This anti-racism adviser criticized PM's blackface. She says it cost her federal job
Manjot Bains says she felt forced to quit a job she loved after being reprimanded for speaking about scandal
A Vancouver woman hired to work on a federal anti-racism program says she felt pushed out of her job after publicly criticizing Prime Minister Justin Trudeau for wearing blackface.
Manjot Bains began working in May as a senior program adviser in the Department of Canadian Heritage, in the Community Support, Multiculturalism and Anti-Racism Initiatives program.
When the racist images emerged of Trudeau in September during the federal election campaign, Bains and her father were interviewed by HuffPost Canada on their reaction to the scandal.
"I was really upset and disgusted by it," she said.
In the article, Bains was not identified as a federal employee, but when she told her employer about her participation, she said she was verbally reprimanded.
Senior management told her she could not criticize the prime minister, and that the public could think she lacked neutrality or was biased if she spoke publicly about racism.
Produces culture podcast
"You cannot critique the prime minister, is what I was told," she said recalling an October meeting with senior managers. "I was told that I couldn't be trusted, that I had lost their trust."
Bains, who produces a podcast and edits a website about South Asian art and culture, said she was given an ultimatum: she could continue her side projects that focus on arts, culture and race, or continue in her role with the federal government.
Work became awkward and uncomfortable, she said. Bains quit her job on October 11.
"I was put in a really hard position and I felt like I had no other choice," she said.
In an email, the Department of Canadian Heritage said it could not comment on Bains's specific claims, citing privacy laws.
However, it said public servants are bound by a code of ethics and are expected to ensure their public statements and actions, including off-duty conduct, allow them to carry out their duties impartially and objectively.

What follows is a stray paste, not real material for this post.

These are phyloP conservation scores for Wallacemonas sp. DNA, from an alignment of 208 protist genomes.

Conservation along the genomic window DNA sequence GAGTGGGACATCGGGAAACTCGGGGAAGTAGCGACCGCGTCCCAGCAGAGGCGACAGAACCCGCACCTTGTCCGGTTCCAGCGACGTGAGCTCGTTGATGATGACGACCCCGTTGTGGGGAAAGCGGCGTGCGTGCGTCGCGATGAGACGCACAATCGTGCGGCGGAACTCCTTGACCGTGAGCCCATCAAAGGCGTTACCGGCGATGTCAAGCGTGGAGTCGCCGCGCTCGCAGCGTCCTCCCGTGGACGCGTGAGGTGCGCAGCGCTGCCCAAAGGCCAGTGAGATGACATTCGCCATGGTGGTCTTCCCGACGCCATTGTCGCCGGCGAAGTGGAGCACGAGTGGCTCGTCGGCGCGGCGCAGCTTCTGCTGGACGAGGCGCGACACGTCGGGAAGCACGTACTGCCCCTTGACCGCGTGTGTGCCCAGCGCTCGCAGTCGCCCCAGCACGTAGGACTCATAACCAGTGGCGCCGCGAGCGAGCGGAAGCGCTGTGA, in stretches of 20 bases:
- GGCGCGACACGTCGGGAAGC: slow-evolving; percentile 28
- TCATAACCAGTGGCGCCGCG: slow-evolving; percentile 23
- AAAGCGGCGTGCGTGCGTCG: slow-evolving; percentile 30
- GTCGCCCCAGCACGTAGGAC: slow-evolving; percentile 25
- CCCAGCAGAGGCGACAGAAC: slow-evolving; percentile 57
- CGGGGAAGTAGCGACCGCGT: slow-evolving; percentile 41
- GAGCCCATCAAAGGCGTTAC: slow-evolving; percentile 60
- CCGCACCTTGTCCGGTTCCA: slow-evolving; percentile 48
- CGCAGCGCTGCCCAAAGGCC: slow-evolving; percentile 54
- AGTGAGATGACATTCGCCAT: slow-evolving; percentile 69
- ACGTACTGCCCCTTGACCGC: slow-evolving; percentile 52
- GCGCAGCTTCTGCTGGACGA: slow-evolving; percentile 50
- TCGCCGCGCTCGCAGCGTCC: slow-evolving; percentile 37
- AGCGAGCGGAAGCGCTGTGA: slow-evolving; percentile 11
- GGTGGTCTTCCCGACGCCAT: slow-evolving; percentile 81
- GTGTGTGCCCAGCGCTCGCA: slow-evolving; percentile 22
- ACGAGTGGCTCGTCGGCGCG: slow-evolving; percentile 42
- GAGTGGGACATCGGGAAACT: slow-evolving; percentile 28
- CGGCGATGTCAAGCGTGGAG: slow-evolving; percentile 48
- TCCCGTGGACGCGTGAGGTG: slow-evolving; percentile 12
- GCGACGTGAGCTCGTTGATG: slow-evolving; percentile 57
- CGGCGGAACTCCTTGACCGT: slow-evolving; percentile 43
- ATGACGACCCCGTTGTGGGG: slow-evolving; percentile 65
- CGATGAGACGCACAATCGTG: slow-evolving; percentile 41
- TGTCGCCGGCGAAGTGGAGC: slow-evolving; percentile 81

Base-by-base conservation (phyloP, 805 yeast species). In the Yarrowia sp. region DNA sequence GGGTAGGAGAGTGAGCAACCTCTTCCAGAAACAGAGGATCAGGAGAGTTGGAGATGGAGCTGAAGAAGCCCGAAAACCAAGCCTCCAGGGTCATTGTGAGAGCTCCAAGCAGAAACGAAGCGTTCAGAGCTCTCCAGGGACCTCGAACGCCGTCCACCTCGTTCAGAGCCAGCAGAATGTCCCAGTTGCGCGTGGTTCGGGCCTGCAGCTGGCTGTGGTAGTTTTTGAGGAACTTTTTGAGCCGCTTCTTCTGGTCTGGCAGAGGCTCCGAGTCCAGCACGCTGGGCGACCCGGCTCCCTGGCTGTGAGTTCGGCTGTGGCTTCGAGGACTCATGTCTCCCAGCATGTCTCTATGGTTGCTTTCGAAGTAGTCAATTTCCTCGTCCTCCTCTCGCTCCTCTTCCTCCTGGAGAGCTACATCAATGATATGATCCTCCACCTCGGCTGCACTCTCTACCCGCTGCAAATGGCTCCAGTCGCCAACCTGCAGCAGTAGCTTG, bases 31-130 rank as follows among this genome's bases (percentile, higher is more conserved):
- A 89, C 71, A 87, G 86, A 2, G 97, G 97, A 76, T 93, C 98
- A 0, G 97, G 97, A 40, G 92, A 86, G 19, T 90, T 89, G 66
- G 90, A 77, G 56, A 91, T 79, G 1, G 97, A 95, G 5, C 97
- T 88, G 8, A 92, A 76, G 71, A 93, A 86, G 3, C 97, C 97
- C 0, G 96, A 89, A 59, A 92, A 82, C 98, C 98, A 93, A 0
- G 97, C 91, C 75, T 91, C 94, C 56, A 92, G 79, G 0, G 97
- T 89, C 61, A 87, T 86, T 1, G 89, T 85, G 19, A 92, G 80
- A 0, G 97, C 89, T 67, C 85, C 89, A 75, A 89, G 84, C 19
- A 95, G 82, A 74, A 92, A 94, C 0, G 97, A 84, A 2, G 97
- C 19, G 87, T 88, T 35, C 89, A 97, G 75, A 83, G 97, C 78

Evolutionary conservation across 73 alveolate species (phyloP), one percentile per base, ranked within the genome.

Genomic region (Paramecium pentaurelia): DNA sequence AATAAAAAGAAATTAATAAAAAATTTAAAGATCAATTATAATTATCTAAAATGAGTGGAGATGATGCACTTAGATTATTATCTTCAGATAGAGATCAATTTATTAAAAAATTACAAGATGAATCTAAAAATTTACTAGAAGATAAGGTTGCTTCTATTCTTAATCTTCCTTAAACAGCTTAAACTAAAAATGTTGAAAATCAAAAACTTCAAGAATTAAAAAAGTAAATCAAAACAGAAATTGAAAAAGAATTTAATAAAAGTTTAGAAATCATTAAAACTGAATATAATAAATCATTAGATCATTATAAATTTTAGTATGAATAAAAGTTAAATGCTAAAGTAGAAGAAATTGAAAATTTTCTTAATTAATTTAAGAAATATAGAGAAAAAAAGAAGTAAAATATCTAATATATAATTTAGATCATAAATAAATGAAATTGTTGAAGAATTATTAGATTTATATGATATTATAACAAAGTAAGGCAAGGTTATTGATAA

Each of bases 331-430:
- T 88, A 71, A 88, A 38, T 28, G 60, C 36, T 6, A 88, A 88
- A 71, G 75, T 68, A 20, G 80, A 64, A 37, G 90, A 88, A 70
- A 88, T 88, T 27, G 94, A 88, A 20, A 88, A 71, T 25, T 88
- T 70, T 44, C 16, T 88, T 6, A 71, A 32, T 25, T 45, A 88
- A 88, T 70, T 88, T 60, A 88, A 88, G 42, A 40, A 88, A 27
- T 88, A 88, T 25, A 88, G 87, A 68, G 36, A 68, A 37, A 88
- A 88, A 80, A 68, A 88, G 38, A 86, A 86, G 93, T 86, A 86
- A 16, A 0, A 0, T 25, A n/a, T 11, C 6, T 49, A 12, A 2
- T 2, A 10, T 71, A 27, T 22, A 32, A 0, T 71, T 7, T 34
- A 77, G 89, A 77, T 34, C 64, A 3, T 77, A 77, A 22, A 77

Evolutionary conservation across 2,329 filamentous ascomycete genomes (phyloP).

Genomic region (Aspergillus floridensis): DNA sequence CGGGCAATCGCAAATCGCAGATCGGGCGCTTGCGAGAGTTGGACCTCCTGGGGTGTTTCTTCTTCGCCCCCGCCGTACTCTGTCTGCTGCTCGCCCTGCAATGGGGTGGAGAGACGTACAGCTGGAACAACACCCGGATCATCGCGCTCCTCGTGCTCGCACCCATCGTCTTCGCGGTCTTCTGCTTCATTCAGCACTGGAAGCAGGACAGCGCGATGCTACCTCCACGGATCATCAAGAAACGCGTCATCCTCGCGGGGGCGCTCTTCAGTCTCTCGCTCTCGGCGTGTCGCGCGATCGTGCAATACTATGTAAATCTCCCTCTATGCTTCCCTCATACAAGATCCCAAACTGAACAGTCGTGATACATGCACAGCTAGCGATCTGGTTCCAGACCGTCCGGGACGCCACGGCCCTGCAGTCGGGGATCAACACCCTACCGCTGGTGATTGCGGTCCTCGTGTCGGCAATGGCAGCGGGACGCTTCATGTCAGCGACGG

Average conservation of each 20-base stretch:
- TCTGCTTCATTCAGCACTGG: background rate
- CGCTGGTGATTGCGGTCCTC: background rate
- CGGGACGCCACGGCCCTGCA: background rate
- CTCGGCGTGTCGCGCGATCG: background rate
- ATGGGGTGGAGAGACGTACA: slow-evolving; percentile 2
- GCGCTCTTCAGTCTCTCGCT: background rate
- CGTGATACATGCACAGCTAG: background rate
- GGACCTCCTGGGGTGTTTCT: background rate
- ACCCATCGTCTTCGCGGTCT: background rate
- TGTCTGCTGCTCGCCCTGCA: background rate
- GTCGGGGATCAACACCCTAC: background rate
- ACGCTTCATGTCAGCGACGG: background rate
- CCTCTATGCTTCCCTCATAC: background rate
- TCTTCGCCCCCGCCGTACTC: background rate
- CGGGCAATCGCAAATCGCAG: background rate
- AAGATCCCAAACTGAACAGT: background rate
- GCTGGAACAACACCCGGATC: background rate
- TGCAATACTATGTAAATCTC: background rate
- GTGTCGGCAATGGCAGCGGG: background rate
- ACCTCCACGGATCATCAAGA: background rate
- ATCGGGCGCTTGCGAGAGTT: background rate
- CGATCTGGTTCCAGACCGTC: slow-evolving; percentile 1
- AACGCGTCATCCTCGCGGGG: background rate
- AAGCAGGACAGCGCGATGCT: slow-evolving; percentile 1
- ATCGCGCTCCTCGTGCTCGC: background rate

Today, Bains remains unemployed and feels her experience points to a systemic issue within politics and the public service sector.
She feels as a woman of colour, she was hired to legitimize the anti-racism program. But if women of colour like her can't publicly comment on issues of racism without facing retribution, she believes racism can't be properly addressed and eradicated.
"I think it tells Canadians a lot about the actual commitment to anti-racism," she said.
"The prime minister did blackface. Like, he did it, nothing to do with me. I make one comment about it and I lose my job administering his anti-racism program. How does that make any sense?"
Canada has 'long way to go'
Handel Wright, a professor of education at the University of British Columbia, said the irony of the situation is obvious.
"This was, in a way, somebody doing almost a continuation of the kind of work she would be doing officially in her employ," said Wright, who is director of UBC's Centre for Culture, Identity and Education.
"Therefore one would have seen these as related to her employment, other than being in conflict with her employment."
People of colour who are expected to work with issues related to race are often expected to undergo that work within certain boundaries, Wright said.
Racism is apparent at individual, institutional and societal levels, he added, and it can permeate in ways that aren't easily recognizable to everyone.
"If somebody can be silenced who is in her position and be made to feel so uncomfortable that she leaves her job, then it shows that Canada has a very long way to go to address issues of anti-racism straight on."